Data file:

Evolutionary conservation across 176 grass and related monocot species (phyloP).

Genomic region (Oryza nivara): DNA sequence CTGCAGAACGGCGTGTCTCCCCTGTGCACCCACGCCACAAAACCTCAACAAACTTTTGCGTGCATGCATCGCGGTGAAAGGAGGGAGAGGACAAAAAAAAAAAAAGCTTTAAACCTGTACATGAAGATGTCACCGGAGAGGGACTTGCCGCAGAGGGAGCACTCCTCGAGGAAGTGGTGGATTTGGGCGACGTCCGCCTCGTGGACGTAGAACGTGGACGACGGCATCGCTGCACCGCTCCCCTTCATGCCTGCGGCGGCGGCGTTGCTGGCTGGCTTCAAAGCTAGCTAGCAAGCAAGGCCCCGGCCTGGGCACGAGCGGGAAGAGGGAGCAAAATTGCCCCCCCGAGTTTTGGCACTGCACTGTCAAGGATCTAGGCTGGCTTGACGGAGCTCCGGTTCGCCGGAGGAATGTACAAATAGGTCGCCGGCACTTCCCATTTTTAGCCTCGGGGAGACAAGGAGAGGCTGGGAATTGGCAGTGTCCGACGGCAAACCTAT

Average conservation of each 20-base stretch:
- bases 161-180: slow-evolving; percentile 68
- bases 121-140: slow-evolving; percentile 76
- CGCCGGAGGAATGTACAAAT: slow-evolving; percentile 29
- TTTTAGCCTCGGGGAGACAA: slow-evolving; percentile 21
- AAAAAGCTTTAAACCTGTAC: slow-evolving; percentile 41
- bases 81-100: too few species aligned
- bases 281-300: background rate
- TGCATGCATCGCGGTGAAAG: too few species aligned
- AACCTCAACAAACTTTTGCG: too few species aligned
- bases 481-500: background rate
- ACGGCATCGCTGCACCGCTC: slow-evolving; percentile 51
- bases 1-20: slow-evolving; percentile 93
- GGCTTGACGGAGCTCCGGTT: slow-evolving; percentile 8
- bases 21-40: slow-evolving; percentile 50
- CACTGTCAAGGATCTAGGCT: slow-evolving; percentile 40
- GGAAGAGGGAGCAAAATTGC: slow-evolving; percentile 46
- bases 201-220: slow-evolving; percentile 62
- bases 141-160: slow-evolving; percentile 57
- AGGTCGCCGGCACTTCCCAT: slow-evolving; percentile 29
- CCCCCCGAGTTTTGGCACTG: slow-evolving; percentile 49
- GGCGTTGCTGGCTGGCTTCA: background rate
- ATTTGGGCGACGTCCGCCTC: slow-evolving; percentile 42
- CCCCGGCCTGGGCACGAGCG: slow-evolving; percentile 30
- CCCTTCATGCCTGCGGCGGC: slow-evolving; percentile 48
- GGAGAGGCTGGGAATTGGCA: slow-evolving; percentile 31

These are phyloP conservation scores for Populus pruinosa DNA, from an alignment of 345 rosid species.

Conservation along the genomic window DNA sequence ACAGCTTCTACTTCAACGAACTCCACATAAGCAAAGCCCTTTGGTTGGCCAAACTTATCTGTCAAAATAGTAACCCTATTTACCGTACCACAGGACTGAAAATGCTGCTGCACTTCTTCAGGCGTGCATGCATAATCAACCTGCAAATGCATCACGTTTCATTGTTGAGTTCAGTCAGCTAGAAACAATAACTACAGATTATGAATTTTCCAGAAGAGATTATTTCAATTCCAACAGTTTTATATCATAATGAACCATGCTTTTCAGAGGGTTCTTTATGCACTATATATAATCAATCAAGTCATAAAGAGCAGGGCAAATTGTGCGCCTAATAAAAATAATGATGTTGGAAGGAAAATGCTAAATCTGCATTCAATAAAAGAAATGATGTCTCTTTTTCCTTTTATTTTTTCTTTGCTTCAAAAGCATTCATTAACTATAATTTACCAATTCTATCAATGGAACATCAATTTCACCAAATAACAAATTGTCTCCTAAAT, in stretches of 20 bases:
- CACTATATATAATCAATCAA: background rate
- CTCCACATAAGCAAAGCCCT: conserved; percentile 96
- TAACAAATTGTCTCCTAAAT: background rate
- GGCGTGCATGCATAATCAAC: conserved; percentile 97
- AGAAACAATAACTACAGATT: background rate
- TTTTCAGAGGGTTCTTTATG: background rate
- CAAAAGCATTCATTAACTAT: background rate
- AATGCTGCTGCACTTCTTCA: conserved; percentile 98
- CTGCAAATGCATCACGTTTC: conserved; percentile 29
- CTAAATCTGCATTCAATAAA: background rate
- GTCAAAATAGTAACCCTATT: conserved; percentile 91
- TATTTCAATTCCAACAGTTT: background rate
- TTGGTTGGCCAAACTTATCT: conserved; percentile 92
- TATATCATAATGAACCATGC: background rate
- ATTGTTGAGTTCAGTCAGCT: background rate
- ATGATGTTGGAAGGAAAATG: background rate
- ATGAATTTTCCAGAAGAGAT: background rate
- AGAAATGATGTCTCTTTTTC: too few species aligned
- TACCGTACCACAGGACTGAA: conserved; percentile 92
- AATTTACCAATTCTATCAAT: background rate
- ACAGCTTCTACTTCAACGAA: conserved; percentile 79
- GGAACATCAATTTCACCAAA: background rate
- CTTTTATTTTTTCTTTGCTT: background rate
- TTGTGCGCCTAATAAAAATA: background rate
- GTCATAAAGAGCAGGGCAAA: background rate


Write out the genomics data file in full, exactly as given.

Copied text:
Evolutionary conservation across 176 grass and related monocot species (phyloP).

Genomic region (Oryza nivara): DNA sequence CTGCAGAACGGCGTGTCTCCCCTGTGCACCCACGCCACAAAACCTCAACAAACTTTTGCGTGCATGCATCGCGGTGAAAGGAGGGAGAGGACAAAAAAAAAAAAAGCTTTAAACCTGTACATGAAGATGTCACCGGAGAGGGACTTGCCGCAGAGGGAGCACTCCTCGAGGAAGTGGTGGATTTGGGCGACGTCCGCCTCGTGGACGTAGAACGTGGACGACGGCATCGCTGCACCGCTCCCCTTCATGCCTGCGGCGGCGGCGTTGCTGGCTGGCTTCAAAGCTAGCTAGCAAGCAAGGCCCCGGCCTGGGCACGAGCGGGAAGAGGGAGCAAAATTGCCCCCCCGAGTTTTGGCACTGCACTGTCAAGGATCTAGGCTGGCTTGACGGAGCTCCGGTTCGCCGGAGGAATGTACAAATAGGTCGCCGGCACTTCCCATTTTTAGCCTCGGGGAGACAAGGAGAGGCTGGGAATTGGCAGTGTCCGACGGCAAACCTAT

Average conservation of each 20-base stretch:
- bases 161-180: slow-evolving; percentile 68
- bases 121-140: slow-evolving; percentile 76
- CGCCGGAGGAATGTACAAAT: slow-evolving; percentile 29
- TTTTAGCCTCGGGGAGACAA: slow-evolving; percentile 21
- AAAAAGCTTTAAACCTGTAC: slow-evolving; percentile 41
- bases 81-100: too few species aligned
- bases 281-300: background rate
- TGCATGCATCGCGGTGAAAG: too few species aligned
- AACCTCAACAAACTTTTGCG: too few species aligned
- bases 481-500: background rate
- ACGGCATCGCTGCACCGCTC: slow-evolving; percentile 51
- bases 1-20: slow-evolving; percentile 93
- GGCTTGACGGAGCTCCGGTT: slow-evolving; percentile 8
- bases 21-40: slow-evolving; percentile 50
- CACTGTCAAGGATCTAGGCT: slow-evolving; percentile 40
- GGAAGAGGGAGCAAAATTGC: slow-evolving; percentile 46
- bases 201-220: slow-evolving; percentile 62
- bases 141-160: slow-evolving; percentile 57
- AGGTCGCCGGCACTTCCCAT: slow-evolving; percentile 29
- CCCCCCGAGTTTTGGCACTG: slow-evolving; percentile 49
- GGCGTTGCTGGCTGGCTTCA: background rate
- ATTTGGGCGACGTCCGCCTC: slow-evolving; percentile 42
- CCCCGGCCTGGGCACGAGCG: slow-evolving; percentile 30
- CCCTTCATGCCTGCGGCGGC: slow-evolving; percentile 48
- GGAGAGGCTGGGAATTGGCA: slow-evolving; percentile 31

These are phyloP conservation scores for Populus pruinosa DNA, from an alignment of 345 rosid species.

Conservation along the genomic window DNA sequence ACAGCTTCTACTTCAACGAACTCCACATAAGCAAAGCCCTTTGGTTGGCCAAACTTATCTGTCAAAATAGTAACCCTATTTACCGTACCACAGGACTGAAAATGCTGCTGCACTTCTTCAGGCGTGCATGCATAATCAACCTGCAAATGCATCACGTTTCATTGTTGAGTTCAGTCAGCTAGAAACAATAACTACAGATTATGAATTTTCCAGAAGAGATTATTTCAATTCCAACAGTTTTATATCATAATGAACCATGCTTTTCAGAGGGTTCTTTATGCACTATATATAATCAATCAAGTCATAAAGAGCAGGGCAAATTGTGCGCCTAATAAAAATAATGATGTTGGAAGGAAAATGCTAAATCTGCATTCAATAAAAGAAATGATGTCTCTTTTTCCTTTTATTTTTTCTTTGCTTCAAAAGCATTCATTAACTATAATTTACCAATTCTATCAATGGAACATCAATTTCACCAAATAACAAATTGTCTCCTAAAT, in stretches of 20 bases:
- CACTATATATAATCAATCAA: background rate
- CTCCACATAAGCAAAGCCCT: conserved; percentile 96
- TAACAAATTGTCTCCTAAAT: background rate
- GGCGTGCATGCATAATCAAC: conserved; percentile 97
- AGAAACAATAACTACAGATT: background rate
- TTTTCAGAGGGTTCTTTATG: background rate
- CAAAAGCATTCATTAACTAT: background rate
- AATGCTGCTGCACTTCTTCA: conserved; percentile 98
- CTGCAAATGCATCACGTTTC: conserved; percentile 29
- CTAAATCTGCATTCAATAAA: background rate
- GTCAAAATAGTAACCCTATT: conserved; percentile 91
- TATTTCAATTCCAACAGTTT: background rate
- TTGGTTGGCCAAACTTATCT: conserved; percentile 92
- TATATCATAATGAACCATGC: background rate
- ATTGTTGAGTTCAGTCAGCT: background rate
- ATGATGTTGGAAGGAAAATG: background rate
- ATGAATTTTCCAGAAGAGAT: background rate
- AGAAATGATGTCTCTTTTTC: too few species aligned
- TACCGTACCACAGGACTGAA: conserved; percentile 92
- AATTTACCAATTCTATCAAT: background rate
- ACAGCTTCTACTTCAACGAA: conserved; percentile 79
- GGAACATCAATTTCACCAAA: background rate
- CTTTTATTTTTTCTTTGCTT: background rate
- TTGTGCGCCTAATAAAAATA: background rate
- GTCATAAAGAGCAGGGCAAA: background rate